Bar Bulletin

July, 2003


MSBA Backs Hike in Pay for Federal Judges
~Supports Legislation to Boost Salaries~
By Janet Stidman Eveleth

Federal legislation to increase the salaries of federal judges by 16.5 percent has gained the support of the Maryland State Bar Association. In recent decades, the salaries of federal judges have significantly eroded. To protect and support the federal judiciary, one of our nation’s greatest assets, MSBA has joined the American Bar Association and other state bars as advocates for a substantial raise in pay for federal judges so the high quality and independence of our federal judiciary may be preserved.

Today, federal judicial compensation is far from adequate. Federal judges are all experienced attorneys who perform a vital function in advancing the rule of law and upholding Constitutional principles. However, they are not equitably compensated for fulfilling this vital and invaluable role. Thus, the organized Bar has joined forces to call for judicial pay reform which would substantially increase federal judicial salaries.

According to the ABA, “the compensation paid to our federal district court judges has declined by 23.5 percent in real dollars since 1969.” Nor have federal judges received a cost of living increase in five of the last 10 years. As a result, many federal judges are leaving the federal bench and many qualified lawyers are declining appointment considerations. This trend poses serious consequences to our rule of law and threatens our nation’s federal judiciary.

The departure rate of federal judges in recent years is alarming. Between 1990 and April 2003, 77 federal judges either resigned or retired. While 16 retired, 51 left for private practice. In the last 28 months, the ABA reports that 22 federal judges have resigned. This is an alarming national trend, and it is largely attributed to the current level of judicial compensation.

Unfortunately, although federal judicial compensation is insufficient, it is still much higher than compensation to state judges. MSBA supports an increase in judicial compensation for Maryland judges, too. “Our state judges merit a significant increase in salary,” states J. Michael Conroy, Jr., MSBA’s Secretary and a member of Maryland’s Judicial Compensation Commission. While not speaking for the Commission, he added, “At the present time, there is a sizeable discrepancy between federal and state judicial salaries. MSBA fully supports a boost in pay for federal judges and for state judges. There is no meaningful reason why such a compensation gap exists, and the gap will widen once the proposed legislation is enacted.”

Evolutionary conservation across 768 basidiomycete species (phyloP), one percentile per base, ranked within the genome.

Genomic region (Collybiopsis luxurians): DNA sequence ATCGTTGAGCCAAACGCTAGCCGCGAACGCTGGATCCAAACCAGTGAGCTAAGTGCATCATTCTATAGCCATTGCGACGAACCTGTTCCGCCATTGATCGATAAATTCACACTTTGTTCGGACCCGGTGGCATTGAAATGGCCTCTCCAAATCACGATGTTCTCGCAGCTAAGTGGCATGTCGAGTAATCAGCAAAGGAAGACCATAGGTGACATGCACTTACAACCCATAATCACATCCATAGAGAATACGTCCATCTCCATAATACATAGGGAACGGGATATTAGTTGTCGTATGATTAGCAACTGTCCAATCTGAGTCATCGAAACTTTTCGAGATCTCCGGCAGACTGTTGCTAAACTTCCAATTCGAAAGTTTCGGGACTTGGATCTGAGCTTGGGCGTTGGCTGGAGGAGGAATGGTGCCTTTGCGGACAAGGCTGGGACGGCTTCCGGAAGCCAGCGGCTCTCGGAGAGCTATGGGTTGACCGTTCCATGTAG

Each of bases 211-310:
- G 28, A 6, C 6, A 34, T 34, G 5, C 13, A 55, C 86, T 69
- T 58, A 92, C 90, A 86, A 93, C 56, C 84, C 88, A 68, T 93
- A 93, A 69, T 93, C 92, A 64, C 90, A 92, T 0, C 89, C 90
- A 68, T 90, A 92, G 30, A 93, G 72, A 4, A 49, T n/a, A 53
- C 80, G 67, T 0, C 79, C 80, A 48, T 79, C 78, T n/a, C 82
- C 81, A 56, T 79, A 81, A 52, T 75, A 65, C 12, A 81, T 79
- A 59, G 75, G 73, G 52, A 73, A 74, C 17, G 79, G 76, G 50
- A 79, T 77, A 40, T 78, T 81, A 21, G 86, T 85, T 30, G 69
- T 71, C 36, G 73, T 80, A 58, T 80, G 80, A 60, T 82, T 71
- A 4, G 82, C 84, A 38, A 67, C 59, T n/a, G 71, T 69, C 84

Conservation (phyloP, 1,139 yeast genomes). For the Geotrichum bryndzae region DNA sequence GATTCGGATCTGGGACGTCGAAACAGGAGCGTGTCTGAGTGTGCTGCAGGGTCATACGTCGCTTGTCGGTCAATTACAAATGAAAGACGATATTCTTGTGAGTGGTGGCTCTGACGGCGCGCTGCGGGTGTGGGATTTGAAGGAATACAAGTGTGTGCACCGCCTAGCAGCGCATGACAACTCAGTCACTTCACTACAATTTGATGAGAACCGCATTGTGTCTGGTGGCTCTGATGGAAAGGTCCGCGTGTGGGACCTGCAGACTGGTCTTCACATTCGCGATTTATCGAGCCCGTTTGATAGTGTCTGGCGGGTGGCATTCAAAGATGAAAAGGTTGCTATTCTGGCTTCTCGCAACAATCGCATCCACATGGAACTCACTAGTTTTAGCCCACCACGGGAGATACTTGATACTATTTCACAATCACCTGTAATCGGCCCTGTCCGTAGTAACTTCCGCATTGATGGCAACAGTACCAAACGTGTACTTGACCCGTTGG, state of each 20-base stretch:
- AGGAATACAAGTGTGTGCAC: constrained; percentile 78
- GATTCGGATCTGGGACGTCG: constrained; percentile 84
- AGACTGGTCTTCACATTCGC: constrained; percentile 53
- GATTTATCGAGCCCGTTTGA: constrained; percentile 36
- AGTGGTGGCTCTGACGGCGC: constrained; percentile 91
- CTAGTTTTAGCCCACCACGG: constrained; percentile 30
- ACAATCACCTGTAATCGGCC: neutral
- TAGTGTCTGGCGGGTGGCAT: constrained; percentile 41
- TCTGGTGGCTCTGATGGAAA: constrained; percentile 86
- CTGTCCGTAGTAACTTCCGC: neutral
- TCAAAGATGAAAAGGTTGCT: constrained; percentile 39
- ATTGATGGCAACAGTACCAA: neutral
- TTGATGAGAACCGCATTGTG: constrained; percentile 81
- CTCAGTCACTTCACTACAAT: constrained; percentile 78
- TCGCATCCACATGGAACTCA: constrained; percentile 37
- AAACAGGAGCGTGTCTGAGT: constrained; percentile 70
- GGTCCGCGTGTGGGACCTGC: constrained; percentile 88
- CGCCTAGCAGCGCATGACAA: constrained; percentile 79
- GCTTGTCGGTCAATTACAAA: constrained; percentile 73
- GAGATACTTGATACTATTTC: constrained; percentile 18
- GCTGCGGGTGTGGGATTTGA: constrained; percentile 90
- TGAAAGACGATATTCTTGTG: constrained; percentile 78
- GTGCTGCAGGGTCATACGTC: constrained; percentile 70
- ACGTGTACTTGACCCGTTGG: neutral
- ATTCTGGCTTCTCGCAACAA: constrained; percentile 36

At its June meeting, MSBA’s Board of Governors endorsed bipartisan legislation, now pending in the Senate and the House, which would provide a 16.5 percent salary increase for federal judges. This proposal has the strong support of U.S. President George W. Bush but is unlikely to be enacted unless Congress is convinced that it has broad public support.

“Inadequate compensation seriously compromises the judicial independence fostered by life tenure,” proclaimed Chief Judge William H. Rehnquist, during his 2002 Year-End Report on the Federal Judiciary. “That low salaries might force judges to return to the private sector rather than stay on the bench risks affecting judicial performance – instead of serving for life, those judges would serve the term their finances would allow.”

“We do not want experienced judges to leave because they cannot afford to put their children through college or because their salaries are eaten away by inflation,” Rehnquist continued. “Every time an experienced judge leaves the bench, the nation suffers a temporary loss in judicial productivity...Our system cannot tolerate the regular loss of experienced, seasoned judges now occurring.”

“Diminishing judicial salaries also affects the pool of those willing to be considered for a position on the federal bench,” he adds. “Many of the best lawyers, those with a great deal of experience, are not willing to accept a position knowing that their salary will not even keep pace with inflation.”

“Our judges will not continue to represent the diverse face of America if only the well-to-do or the mediocre are willing to become judges,” he concludes. “We need judges from different backgrounds and we want them to stay for life.”

Thus, MSBA and many others in the organized Bar support the Administration and Congressional co-sponsors seeking to reverse a decade of salary neglect by endorsing legislation that will provide judges with a 16.5 percent salary increase to restore judicial salaries to equitable and adequate levels. This nation’s independent federal judges, some of its most valuable resources, must be preserved to safeguard our country’s rule of law.



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